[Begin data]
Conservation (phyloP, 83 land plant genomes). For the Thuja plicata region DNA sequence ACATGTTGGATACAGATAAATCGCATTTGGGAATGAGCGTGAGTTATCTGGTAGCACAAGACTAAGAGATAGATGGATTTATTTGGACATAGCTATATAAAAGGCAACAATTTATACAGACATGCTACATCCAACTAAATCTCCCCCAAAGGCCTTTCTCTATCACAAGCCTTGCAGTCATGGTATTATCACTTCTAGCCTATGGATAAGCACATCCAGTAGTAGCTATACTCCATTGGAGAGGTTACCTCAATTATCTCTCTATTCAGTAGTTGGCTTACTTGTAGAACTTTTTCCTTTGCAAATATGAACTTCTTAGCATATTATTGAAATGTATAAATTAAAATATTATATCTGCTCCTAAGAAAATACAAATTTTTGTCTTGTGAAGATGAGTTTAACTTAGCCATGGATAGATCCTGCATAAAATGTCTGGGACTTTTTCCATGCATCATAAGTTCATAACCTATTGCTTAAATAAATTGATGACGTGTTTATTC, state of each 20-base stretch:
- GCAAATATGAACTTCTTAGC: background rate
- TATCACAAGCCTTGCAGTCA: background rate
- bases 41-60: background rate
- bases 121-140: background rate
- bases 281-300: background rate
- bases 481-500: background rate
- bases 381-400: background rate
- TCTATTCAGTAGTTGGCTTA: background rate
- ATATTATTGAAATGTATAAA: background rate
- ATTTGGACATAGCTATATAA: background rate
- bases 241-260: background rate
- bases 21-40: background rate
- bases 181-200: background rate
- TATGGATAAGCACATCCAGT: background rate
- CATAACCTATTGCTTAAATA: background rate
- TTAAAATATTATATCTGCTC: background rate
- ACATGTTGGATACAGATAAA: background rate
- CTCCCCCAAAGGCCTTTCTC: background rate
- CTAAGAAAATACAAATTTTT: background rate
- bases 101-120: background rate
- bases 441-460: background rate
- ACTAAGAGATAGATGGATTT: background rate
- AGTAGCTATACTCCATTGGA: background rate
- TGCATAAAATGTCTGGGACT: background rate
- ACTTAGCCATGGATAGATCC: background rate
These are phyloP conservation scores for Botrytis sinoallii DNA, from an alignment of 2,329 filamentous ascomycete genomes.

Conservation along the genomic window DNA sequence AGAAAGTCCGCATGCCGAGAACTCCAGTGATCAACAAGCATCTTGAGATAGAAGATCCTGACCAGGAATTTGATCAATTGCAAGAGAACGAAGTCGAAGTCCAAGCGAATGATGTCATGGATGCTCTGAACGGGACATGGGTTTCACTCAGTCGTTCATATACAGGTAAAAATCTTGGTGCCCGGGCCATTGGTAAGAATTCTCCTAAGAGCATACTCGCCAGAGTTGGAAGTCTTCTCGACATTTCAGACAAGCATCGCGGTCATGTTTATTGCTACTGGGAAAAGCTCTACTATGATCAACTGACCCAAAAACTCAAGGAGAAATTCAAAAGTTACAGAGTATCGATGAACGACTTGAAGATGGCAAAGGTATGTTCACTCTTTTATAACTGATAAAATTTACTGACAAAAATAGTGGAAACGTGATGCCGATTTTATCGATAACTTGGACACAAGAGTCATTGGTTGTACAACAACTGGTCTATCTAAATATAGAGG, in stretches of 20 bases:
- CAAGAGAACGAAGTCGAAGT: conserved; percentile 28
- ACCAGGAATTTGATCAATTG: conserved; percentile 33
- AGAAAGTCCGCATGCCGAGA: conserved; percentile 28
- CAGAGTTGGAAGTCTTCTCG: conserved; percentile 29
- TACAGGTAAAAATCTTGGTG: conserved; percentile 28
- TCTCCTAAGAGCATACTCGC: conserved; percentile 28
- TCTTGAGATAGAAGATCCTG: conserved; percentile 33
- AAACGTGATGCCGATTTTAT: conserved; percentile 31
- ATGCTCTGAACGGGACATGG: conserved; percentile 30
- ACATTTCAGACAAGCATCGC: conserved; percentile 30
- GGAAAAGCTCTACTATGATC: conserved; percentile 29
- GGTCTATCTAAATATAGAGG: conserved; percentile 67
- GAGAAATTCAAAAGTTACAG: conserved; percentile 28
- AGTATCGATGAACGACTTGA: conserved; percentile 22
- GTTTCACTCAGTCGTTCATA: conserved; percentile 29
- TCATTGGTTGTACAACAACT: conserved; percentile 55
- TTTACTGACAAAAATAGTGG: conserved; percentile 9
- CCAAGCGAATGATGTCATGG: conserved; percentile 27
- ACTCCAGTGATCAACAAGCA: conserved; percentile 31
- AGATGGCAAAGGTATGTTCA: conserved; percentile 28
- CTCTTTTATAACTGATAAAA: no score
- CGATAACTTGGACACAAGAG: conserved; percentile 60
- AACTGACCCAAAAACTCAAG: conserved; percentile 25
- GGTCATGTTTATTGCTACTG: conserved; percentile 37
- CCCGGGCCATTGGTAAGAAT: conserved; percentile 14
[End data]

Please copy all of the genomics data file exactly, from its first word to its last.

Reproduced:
Conservation (phyloP, 83 land plant genomes). For the Thuja plicata region DNA sequence ACATGTTGGATACAGATAAATCGCATTTGGGAATGAGCGTGAGTTATCTGGTAGCACAAGACTAAGAGATAGATGGATTTATTTGGACATAGCTATATAAAAGGCAACAATTTATACAGACATGCTACATCCAACTAAATCTCCCCCAAAGGCCTTTCTCTATCACAAGCCTTGCAGTCATGGTATTATCACTTCTAGCCTATGGATAAGCACATCCAGTAGTAGCTATACTCCATTGGAGAGGTTACCTCAATTATCTCTCTATTCAGTAGTTGGCTTACTTGTAGAACTTTTTCCTTTGCAAATATGAACTTCTTAGCATATTATTGAAATGTATAAATTAAAATATTATATCTGCTCCTAAGAAAATACAAATTTTTGTCTTGTGAAGATGAGTTTAACTTAGCCATGGATAGATCCTGCATAAAATGTCTGGGACTTTTTCCATGCATCATAAGTTCATAACCTATTGCTTAAATAAATTGATGACGTGTTTATTC, state of each 20-base stretch:
- GCAAATATGAACTTCTTAGC: background rate
- TATCACAAGCCTTGCAGTCA: background rate
- bases 41-60: background rate
- bases 121-140: background rate
- bases 281-300: background rate
- bases 481-500: background rate
- bases 381-400: background rate
- TCTATTCAGTAGTTGGCTTA: background rate
- ATATTATTGAAATGTATAAA: background rate
- ATTTGGACATAGCTATATAA: background rate
- bases 241-260: background rate
- bases 21-40: background rate
- bases 181-200: background rate
- TATGGATAAGCACATCCAGT: background rate
- CATAACCTATTGCTTAAATA: background rate
- TTAAAATATTATATCTGCTC: background rate
- ACATGTTGGATACAGATAAA: background rate
- CTCCCCCAAAGGCCTTTCTC: background rate
- CTAAGAAAATACAAATTTTT: background rate
- bases 101-120: background rate
- bases 441-460: background rate
- ACTAAGAGATAGATGGATTT: background rate
- AGTAGCTATACTCCATTGGA: background rate
- TGCATAAAATGTCTGGGACT: background rate
- ACTTAGCCATGGATAGATCC: background rate
These are phyloP conservation scores for Botrytis sinoallii DNA, from an alignment of 2,329 filamentous ascomycete genomes.

Conservation along the genomic window DNA sequence AGAAAGTCCGCATGCCGAGAACTCCAGTGATCAACAAGCATCTTGAGATAGAAGATCCTGACCAGGAATTTGATCAATTGCAAGAGAACGAAGTCGAAGTCCAAGCGAATGATGTCATGGATGCTCTGAACGGGACATGGGTTTCACTCAGTCGTTCATATACAGGTAAAAATCTTGGTGCCCGGGCCATTGGTAAGAATTCTCCTAAGAGCATACTCGCCAGAGTTGGAAGTCTTCTCGACATTTCAGACAAGCATCGCGGTCATGTTTATTGCTACTGGGAAAAGCTCTACTATGATCAACTGACCCAAAAACTCAAGGAGAAATTCAAAAGTTACAGAGTATCGATGAACGACTTGAAGATGGCAAAGGTATGTTCACTCTTTTATAACTGATAAAATTTACTGACAAAAATAGTGGAAACGTGATGCCGATTTTATCGATAACTTGGACACAAGAGTCATTGGTTGTACAACAACTGGTCTATCTAAATATAGAGG, in stretches of 20 bases:
- CAAGAGAACGAAGTCGAAGT: conserved; percentile 28
- ACCAGGAATTTGATCAATTG: conserved; percentile 33
- AGAAAGTCCGCATGCCGAGA: conserved; percentile 28
- CAGAGTTGGAAGTCTTCTCG: conserved; percentile 29
- TACAGGTAAAAATCTTGGTG: conserved; percentile 28
- TCTCCTAAGAGCATACTCGC: conserved; percentile 28
- TCTTGAGATAGAAGATCCTG: conserved; percentile 33
- AAACGTGATGCCGATTTTAT: conserved; percentile 31
- ATGCTCTGAACGGGACATGG: conserved; percentile 30
- ACATTTCAGACAAGCATCGC: conserved; percentile 30
- GGAAAAGCTCTACTATGATC: conserved; percentile 29
- GGTCTATCTAAATATAGAGG: conserved; percentile 67
- GAGAAATTCAAAAGTTACAG: conserved; percentile 28
- AGTATCGATGAACGACTTGA: conserved; percentile 22
- GTTTCACTCAGTCGTTCATA: conserved; percentile 29
- TCATTGGTTGTACAACAACT: conserved; percentile 55
- TTTACTGACAAAAATAGTGG: conserved; percentile 9
- CCAAGCGAATGATGTCATGG: conserved; percentile 27
- ACTCCAGTGATCAACAAGCA: conserved; percentile 31
- AGATGGCAAAGGTATGTTCA: conserved; percentile 28
- CTCTTTTATAACTGATAAAA: no score
- CGATAACTTGGACACAAGAG: conserved; percentile 60
- AACTGACCCAAAAACTCAAG: conserved; percentile 25
- GGTCATGTTTATTGCTACTG: conserved; percentile 37
- CCCGGGCCATTGGTAAGAAT: conserved; percentile 14